A guess to that may be in the trailer where we hear Din Djarin saying, "Being a Mandalorian is not just learning how to fight – you must also know how to navigate the galaxy – that way, you'll never be lost." While he may be continuing to speak to his follow Mandalorians, this advice could very well be directed at Grogu. Is he teaching the little one how to become a Mandalorian? Can Grogu become one? Is that even allowed? Well, this may tie into the ideas above where Din may be trying to redefine the truth of his creed. If Grogu is not to be a Jedi, maybe he could follow a different, but still positive, path. And yet, in the trailer, we clearly see him use his Force powers to remove threats from his path. He is not done using the Force, but what will this mean for him going forward? And what will we learn about his past that has been hinted in flashbacks? I don't want to make further conjectures for fear I may spoil it for myself. Moving on…
What's Dr. Pershing doing?
Who's Dr. Pershing? Played by Omid Abtahi, he appeared in Episode 1 of the series as an assistant to the client, and through flashes and hints, we see he was an Imperial scientist (and basically still is) tasked with some mysterious procedure involving Grogu. It seemed he was running experiments on the little one and obtaining "materials," probably blood. Why do we care about this guy still? Well, again, he's in the trailer so he has more to do and apparently his job isn't finished. What else could he be needed for? I've guessed before that he is part of a dark scheme to collect blood of a Force-sensitive creature in order to harness the midichlorians—the organisms that connect life forms to the Force. With those, the Empire remnant could work some terrible science for cloning or other things that would surely turn evil. I hope we learn more about this since Pershing must be the connection to all that.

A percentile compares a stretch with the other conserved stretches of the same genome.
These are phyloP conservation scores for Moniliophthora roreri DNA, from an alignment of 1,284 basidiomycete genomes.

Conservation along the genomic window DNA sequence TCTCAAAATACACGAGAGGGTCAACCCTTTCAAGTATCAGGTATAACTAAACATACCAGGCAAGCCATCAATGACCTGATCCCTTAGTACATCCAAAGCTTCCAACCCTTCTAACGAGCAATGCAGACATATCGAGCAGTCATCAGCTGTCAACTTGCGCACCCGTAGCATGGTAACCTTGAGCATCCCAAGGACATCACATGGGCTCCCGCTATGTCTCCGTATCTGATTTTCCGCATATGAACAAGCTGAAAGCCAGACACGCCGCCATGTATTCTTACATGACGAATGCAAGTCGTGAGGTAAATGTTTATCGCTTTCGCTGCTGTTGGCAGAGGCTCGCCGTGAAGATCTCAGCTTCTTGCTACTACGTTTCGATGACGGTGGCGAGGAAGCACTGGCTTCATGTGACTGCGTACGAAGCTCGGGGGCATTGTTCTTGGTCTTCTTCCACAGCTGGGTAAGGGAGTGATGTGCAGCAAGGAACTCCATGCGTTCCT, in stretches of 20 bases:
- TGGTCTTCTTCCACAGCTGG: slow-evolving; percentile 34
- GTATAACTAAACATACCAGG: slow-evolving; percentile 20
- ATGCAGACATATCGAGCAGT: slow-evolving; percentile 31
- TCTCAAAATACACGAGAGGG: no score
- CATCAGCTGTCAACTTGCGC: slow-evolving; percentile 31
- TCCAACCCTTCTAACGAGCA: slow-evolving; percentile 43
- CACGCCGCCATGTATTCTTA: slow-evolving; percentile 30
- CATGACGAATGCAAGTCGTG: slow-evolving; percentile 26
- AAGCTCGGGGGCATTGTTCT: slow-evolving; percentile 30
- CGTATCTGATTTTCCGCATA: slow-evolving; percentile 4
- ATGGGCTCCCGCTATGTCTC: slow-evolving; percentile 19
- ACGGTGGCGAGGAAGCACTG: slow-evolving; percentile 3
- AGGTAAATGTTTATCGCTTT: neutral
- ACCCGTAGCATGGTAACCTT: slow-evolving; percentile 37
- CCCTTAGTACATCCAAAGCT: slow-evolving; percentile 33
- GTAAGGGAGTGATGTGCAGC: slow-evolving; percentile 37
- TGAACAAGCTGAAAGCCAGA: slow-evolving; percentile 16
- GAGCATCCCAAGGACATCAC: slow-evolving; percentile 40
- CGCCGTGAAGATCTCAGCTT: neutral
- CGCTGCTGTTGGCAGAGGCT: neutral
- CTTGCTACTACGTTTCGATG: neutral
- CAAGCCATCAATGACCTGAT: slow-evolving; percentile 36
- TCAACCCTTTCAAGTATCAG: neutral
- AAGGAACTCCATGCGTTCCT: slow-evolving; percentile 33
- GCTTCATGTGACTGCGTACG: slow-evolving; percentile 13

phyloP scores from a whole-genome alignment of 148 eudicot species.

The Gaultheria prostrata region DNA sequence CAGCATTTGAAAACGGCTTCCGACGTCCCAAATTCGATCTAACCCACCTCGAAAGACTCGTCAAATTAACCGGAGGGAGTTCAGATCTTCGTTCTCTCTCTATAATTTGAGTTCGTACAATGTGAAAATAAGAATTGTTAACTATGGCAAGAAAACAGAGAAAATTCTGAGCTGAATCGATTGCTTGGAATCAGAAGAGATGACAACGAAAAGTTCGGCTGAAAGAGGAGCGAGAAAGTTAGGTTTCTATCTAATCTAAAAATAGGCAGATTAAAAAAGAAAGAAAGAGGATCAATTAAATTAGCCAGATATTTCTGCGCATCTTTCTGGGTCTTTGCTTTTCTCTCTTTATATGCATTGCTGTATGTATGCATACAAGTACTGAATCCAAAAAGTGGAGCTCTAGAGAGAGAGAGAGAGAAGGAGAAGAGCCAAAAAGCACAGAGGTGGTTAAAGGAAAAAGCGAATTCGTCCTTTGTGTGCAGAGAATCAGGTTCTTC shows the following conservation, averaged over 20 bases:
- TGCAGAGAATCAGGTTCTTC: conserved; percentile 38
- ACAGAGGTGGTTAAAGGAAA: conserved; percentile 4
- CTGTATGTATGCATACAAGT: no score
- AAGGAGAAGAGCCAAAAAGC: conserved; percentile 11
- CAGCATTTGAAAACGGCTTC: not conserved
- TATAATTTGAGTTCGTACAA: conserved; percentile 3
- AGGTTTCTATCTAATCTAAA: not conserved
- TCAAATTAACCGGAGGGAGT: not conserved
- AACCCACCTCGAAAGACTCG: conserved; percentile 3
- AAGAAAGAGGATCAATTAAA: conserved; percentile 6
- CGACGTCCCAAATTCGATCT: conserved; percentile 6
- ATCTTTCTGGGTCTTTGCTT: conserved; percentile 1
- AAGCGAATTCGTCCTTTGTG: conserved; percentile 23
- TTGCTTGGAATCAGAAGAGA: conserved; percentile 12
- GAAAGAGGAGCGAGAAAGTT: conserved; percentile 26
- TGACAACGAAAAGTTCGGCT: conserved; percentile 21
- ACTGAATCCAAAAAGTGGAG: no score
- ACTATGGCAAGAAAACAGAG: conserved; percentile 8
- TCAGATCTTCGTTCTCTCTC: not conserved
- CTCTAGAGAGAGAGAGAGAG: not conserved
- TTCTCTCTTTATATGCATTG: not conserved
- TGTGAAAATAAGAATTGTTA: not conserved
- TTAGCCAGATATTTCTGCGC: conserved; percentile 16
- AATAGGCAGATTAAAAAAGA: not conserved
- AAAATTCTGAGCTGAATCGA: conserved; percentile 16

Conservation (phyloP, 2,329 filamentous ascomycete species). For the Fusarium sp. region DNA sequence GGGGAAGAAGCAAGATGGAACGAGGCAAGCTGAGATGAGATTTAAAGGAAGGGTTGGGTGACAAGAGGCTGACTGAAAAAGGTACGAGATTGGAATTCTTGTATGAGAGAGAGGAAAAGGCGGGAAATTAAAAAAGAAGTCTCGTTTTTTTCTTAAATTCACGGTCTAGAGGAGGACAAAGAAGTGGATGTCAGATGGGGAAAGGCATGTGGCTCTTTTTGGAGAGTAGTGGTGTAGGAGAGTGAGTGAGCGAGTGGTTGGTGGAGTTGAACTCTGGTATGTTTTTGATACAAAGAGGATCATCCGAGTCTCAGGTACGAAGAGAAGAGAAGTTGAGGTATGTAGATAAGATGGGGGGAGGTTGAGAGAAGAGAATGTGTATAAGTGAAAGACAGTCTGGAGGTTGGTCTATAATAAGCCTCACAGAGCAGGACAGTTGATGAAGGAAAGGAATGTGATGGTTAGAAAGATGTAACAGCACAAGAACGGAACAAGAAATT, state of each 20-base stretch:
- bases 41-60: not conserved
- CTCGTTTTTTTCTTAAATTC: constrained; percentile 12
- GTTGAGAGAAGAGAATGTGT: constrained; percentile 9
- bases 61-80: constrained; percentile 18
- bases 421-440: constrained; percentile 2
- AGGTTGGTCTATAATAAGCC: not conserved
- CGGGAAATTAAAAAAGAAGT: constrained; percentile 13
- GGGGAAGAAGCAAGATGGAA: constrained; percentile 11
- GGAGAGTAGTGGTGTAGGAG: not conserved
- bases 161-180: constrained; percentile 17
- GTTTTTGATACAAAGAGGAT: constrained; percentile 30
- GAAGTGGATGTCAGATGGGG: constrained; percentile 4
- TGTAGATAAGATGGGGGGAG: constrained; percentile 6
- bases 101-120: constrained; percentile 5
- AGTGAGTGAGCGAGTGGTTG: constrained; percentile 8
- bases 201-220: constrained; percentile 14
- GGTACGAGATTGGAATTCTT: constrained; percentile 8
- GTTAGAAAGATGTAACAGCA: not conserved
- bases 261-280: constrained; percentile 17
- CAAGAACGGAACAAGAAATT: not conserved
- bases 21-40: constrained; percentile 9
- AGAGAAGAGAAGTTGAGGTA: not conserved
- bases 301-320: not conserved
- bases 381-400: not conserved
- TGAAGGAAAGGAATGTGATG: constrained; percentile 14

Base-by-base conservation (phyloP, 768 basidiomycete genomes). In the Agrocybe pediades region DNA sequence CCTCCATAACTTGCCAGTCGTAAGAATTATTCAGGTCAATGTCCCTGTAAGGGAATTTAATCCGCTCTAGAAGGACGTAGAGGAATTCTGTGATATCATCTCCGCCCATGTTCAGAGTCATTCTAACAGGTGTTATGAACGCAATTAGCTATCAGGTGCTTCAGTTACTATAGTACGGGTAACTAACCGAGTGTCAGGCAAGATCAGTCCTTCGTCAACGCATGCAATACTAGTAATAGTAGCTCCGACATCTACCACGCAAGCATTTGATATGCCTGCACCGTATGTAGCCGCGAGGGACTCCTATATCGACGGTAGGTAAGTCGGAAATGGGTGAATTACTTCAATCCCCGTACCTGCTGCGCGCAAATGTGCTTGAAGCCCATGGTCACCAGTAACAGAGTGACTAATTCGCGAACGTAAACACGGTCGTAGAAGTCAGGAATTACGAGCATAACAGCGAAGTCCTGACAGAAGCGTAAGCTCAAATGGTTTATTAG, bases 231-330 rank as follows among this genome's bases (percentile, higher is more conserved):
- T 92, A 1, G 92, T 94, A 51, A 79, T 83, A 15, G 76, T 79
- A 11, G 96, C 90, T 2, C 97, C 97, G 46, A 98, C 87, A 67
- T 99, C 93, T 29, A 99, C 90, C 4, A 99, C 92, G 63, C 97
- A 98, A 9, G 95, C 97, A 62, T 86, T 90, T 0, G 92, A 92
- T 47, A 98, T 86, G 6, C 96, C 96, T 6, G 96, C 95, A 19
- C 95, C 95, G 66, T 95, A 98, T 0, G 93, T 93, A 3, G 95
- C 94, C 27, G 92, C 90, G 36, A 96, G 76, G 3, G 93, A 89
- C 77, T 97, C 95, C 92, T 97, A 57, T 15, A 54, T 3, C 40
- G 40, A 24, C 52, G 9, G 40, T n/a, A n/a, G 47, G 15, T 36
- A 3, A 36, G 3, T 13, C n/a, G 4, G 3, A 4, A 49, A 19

Speaking of connections, the trailer includes Babu Frik, the tiny fuzzy mechanic seen in Star Wars Episode IX: The Rise of Skywalker fixing droids. What's he doing here? Is he just going to be a cameo? Could this spell a deeper connection to IX which touches on the ideas of dark magic and horrific cloning? We witnessed the near-return of the Emperor in that one so is everything leading to that? Does Babu Frik have some other role to play with these clues and the droids he fixes? Also, will we see any other cameos like Cobb Vanth or Boba Fett? If it all serves the story, I'm for it.
What are you looking forward to with Season 3 of The Mandalorian? Have you thought about this stuff as much as I have? In the end, I just hope it tells a strong and satisfying story.